Charlie Thiel uses Photoshop to turn real people into comic book characters 

Blood Rose Hits the Web

Superheroes and heroines have recently started flying from the glossy pages of their traditional formats to the ever-expanding digital world. Local photographer Charlie Thiel is fully aware of the advantages of going virtual and has used the new medium to bring to life an idea he's been nursing for years.

Launching the web comic Blood Rose — which uses digitally altered photographs of real people — in December of 2009, Thiel discovered he could avoid many of the overhead costs associated with publishing a printed book by using the internet. Interested viewers will be able to easily, and cheaply, view Thiel's work online. The weekly editions are only the beginning of his aspirations. The hope is that web hits will warrant an expansion for the concept.

"The beauty of Blood Rose is that the web comic may be the platform from which we develop the story in all sorts of visual forms — printed graphic novels are definitely a part of the plan, but short videos, video webisodes, all the way up to a feature-length film are possible with this concept," says Thiel. "The technology is so accessible now, we already have access to what we need to shoot a feature-length film in hi-def, and it can be achieved relatively cheaply."

Thiel currently owns the minimal equipment necessary to produce the upcoming episodes of Blood Rose. With a trusty digital camera and Photoshop, Thiel has created the images that compose the graphic web comic.

Despite the incredible capabilities of the program — as all graphic designers know — it can't do the entire job alone. The actors play another critical role in the production. The finished product is based on still photography, which presents a unique challenge to the actors who must display the emotion of an action scene while holding a pose.

"The translation of a still photo to a comic look requires emotional expression in their faces as well as in their body language in order for the authenticity of the emotion to carry over to the finished product," Thiel says. "I quickly learned from the pilot episode that the actors have to put more into their expressions and body language to make the finished comic feel authentic."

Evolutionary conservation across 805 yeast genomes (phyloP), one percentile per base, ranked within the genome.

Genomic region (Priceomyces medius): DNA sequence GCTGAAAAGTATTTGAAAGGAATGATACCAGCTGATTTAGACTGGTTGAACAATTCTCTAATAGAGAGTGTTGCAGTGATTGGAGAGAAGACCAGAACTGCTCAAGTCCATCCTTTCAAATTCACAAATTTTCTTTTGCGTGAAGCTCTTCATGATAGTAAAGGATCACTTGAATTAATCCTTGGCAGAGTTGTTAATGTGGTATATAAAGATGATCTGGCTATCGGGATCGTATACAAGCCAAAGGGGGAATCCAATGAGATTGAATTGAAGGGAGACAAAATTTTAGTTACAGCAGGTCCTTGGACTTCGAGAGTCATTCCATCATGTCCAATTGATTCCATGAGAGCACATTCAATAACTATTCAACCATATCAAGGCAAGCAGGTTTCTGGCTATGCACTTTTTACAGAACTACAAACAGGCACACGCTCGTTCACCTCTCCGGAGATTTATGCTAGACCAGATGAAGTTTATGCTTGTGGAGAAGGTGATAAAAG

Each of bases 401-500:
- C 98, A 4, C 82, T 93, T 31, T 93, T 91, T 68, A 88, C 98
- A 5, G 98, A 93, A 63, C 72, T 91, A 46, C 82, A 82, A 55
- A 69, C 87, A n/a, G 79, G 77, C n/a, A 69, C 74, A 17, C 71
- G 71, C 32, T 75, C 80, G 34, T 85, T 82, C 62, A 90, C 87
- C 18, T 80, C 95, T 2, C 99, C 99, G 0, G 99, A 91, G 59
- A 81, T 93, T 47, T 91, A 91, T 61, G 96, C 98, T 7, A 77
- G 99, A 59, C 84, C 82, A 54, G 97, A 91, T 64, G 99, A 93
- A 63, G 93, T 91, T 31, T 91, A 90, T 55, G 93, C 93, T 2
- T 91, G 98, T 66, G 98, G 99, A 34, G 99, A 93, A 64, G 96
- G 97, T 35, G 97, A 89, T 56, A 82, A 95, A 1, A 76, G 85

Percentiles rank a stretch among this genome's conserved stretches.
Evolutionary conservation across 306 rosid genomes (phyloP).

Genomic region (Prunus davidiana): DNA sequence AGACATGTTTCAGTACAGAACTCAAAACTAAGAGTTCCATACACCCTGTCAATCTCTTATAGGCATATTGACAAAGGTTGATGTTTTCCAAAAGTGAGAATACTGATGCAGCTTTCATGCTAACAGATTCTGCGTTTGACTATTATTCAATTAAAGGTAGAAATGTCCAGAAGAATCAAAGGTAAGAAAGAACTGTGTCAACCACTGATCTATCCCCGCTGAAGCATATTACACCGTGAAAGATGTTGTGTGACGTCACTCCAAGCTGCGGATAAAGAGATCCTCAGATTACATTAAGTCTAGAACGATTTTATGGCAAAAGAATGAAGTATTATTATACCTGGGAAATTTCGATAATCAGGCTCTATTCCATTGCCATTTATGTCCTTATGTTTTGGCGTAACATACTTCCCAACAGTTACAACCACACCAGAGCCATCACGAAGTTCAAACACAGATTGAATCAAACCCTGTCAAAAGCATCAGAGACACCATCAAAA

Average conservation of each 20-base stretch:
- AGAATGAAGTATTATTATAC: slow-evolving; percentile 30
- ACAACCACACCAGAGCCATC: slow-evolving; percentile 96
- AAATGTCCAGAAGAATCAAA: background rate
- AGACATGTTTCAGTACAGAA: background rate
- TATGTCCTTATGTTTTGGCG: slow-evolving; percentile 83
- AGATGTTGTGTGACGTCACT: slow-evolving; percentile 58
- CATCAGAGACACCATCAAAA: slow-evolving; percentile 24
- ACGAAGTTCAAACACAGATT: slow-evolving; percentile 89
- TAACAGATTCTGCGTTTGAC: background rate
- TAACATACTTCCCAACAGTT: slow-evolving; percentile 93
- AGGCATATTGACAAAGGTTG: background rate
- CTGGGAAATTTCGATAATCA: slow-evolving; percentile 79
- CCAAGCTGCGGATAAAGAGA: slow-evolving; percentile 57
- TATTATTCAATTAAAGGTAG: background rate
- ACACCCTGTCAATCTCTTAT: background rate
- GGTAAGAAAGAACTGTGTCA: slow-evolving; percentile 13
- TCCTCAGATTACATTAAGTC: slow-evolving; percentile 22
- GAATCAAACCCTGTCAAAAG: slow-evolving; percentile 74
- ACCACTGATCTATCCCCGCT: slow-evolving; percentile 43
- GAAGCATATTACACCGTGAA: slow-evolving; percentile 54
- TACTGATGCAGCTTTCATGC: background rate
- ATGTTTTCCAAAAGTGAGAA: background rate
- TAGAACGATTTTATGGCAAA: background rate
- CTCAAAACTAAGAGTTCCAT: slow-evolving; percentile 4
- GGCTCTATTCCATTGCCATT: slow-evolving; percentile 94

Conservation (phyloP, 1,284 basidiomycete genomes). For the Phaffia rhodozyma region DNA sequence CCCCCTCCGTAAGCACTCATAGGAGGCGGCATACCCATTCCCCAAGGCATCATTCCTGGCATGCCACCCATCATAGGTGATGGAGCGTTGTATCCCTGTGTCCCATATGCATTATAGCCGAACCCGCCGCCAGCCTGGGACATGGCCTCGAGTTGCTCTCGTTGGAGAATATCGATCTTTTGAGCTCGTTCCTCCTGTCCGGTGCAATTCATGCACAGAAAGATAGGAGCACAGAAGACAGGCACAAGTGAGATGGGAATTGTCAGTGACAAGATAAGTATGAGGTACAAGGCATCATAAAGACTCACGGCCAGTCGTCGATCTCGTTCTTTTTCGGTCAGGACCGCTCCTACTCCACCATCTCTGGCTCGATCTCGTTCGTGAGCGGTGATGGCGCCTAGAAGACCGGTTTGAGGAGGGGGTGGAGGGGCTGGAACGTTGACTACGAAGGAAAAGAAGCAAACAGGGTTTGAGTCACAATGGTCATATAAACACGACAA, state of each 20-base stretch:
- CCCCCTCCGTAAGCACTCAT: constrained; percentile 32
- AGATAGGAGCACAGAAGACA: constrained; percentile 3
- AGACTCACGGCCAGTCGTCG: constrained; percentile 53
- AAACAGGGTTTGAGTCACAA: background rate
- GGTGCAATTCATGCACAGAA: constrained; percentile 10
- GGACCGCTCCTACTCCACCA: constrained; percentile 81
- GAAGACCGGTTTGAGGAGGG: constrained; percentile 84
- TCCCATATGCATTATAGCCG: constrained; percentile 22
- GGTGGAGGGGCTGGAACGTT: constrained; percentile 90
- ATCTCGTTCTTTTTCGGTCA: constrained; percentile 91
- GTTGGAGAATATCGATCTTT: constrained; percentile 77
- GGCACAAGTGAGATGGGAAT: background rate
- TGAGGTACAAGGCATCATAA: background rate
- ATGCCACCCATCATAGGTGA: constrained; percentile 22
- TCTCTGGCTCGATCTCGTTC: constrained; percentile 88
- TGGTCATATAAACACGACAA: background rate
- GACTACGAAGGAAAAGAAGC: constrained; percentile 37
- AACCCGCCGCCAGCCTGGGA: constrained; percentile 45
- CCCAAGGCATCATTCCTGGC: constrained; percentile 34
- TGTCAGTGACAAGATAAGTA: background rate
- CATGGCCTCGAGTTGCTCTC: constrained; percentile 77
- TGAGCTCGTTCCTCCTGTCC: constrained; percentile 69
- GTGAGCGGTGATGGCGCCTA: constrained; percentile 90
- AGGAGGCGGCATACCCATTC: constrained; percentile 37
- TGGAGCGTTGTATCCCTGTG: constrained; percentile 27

Thiel has been lucky to find several talented local actors, including one he knew was perfect for the part even before the project was a reality. After being introduced to Danielle Ward at a cast meeting for a play by Nick Smith — co-producer and script writer for Blood Rose, who is also City Paper's contributing arts editor — Thiel instantly sensed that she possessed the understated beauty and energy of Rose, the comic's main character.

"She is obviously beautiful, but she also has great presence," Thiel says. "She can radiate strength and power one moment and girl-next-door friendliness the next."

The heroine is a typical girl when she's first introduced in the pilot. A barista by trade, Rose believes her life is mundane and feels a void she doesn't know how to fill. A sudden chain of events displays Rose's unexpected talent: kicking ass. The realization leads her on a path of self-discovery over the next several episodes, where she will learn more about the past and get a glimpse of her destiny.

The accurate portrayal of Rose is an integral part of the comic's success. Unlike the majority of other heroines in the comic book world, Thiel wanted to make Rose's beauty believable and not over-sexed or voluptuous.

"I am a huge fan of the wide range of the female athletic body in all its forms, but many comic books take voluptuousness to an absurd extreme," Thiel says. "Yes, I want the Blood Rose character to have a sexy edge, but that sexiness will come from her inner strength and her confidence as well as from her beauty and her athletic body — all of which reflects real world sexiness, in my opinion."

The official first issue (after the pilot), "Lost Lives," is set to launch April 2.


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